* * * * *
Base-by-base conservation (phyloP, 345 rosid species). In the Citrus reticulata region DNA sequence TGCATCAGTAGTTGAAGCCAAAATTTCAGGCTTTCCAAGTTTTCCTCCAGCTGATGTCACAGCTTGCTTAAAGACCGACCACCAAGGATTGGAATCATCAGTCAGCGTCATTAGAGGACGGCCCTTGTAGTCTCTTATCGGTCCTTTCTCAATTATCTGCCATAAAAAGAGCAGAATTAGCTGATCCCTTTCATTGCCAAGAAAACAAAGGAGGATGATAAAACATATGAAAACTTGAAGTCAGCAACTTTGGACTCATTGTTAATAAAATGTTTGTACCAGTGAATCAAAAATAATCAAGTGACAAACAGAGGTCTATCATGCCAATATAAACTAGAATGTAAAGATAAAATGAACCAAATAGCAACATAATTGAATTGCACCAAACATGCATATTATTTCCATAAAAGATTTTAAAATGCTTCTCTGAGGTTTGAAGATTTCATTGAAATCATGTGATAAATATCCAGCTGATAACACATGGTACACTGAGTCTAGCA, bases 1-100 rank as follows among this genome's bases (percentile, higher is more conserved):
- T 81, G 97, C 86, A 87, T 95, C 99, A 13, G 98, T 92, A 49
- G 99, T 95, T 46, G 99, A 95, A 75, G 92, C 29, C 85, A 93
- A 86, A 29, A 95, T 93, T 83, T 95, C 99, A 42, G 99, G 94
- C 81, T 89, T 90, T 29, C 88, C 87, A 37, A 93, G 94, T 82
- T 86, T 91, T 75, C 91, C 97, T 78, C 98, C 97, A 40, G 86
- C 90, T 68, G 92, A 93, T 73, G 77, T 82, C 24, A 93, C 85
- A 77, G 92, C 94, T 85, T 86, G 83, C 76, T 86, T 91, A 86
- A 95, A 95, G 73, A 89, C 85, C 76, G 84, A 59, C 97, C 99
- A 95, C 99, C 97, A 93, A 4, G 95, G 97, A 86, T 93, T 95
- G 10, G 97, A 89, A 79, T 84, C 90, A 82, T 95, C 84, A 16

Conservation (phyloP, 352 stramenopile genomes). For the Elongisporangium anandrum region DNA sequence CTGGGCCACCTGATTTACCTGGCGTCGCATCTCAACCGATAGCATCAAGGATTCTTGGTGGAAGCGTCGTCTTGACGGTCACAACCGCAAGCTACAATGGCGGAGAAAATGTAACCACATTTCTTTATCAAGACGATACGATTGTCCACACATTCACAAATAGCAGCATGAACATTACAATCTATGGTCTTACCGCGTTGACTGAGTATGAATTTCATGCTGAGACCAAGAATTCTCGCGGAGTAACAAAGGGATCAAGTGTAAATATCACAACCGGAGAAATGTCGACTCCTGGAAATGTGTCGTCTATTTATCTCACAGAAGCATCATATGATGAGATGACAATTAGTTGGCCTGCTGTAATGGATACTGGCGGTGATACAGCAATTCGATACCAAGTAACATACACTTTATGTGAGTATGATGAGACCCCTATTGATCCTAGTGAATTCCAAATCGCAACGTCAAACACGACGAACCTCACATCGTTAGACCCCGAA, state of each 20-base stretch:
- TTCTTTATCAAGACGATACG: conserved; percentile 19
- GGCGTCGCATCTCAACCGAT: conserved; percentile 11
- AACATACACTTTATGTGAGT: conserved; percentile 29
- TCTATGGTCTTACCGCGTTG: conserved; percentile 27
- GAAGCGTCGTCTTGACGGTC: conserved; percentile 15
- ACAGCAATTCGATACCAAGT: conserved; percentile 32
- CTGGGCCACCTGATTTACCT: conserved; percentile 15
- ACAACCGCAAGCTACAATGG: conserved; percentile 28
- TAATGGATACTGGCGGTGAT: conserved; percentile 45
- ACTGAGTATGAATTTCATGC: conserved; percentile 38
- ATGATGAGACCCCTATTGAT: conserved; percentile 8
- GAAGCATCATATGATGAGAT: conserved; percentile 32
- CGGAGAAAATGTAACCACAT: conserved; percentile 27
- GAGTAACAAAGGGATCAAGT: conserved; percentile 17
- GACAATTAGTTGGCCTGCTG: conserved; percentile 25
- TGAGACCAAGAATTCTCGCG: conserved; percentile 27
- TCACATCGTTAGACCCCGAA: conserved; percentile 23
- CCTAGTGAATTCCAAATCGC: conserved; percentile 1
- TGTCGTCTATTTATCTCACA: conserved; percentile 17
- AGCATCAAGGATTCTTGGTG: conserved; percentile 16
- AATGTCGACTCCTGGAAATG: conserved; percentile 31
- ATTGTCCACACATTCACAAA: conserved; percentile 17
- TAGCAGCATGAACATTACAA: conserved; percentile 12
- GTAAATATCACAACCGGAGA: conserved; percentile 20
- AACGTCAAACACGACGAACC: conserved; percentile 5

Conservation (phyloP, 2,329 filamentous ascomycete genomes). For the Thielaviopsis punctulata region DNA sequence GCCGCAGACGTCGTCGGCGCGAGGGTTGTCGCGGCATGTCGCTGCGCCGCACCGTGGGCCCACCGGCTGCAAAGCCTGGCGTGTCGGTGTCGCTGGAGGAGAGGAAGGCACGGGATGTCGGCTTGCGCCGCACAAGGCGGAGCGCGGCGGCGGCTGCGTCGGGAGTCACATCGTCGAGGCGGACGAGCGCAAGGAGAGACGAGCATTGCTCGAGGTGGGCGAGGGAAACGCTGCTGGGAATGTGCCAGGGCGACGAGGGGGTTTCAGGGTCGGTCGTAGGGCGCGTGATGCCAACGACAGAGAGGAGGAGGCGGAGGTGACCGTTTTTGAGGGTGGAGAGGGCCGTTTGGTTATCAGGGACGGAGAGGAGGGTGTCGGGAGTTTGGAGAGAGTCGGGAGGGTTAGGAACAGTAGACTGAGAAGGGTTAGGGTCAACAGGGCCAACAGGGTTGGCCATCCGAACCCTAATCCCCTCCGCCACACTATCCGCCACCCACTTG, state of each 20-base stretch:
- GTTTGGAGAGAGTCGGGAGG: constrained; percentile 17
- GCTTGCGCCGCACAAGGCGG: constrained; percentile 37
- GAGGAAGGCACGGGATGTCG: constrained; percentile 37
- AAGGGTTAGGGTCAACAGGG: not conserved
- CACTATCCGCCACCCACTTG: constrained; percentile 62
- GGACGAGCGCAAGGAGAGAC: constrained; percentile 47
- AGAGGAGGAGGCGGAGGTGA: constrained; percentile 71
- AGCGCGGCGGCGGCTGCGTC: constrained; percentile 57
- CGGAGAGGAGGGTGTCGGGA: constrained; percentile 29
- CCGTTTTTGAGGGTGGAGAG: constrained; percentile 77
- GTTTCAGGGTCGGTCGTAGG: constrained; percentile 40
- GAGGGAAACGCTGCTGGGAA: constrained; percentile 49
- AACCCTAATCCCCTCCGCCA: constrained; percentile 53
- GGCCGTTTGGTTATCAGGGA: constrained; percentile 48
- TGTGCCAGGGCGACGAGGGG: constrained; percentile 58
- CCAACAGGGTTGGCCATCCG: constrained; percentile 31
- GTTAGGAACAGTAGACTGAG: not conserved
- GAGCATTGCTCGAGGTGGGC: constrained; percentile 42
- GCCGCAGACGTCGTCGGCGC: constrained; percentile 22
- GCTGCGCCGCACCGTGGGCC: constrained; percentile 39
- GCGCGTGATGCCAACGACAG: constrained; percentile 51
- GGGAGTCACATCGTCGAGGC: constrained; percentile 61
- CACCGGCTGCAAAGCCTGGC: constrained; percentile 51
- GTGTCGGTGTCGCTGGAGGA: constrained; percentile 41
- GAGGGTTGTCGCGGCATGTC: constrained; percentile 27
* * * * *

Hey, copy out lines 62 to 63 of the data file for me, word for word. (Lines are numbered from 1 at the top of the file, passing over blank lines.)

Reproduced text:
- GTGTCGGTGTCGCTGGAGGA: constrained; percentile 41
- GAGGGTTGTCGCGGCATGTC: constrained; percentile 27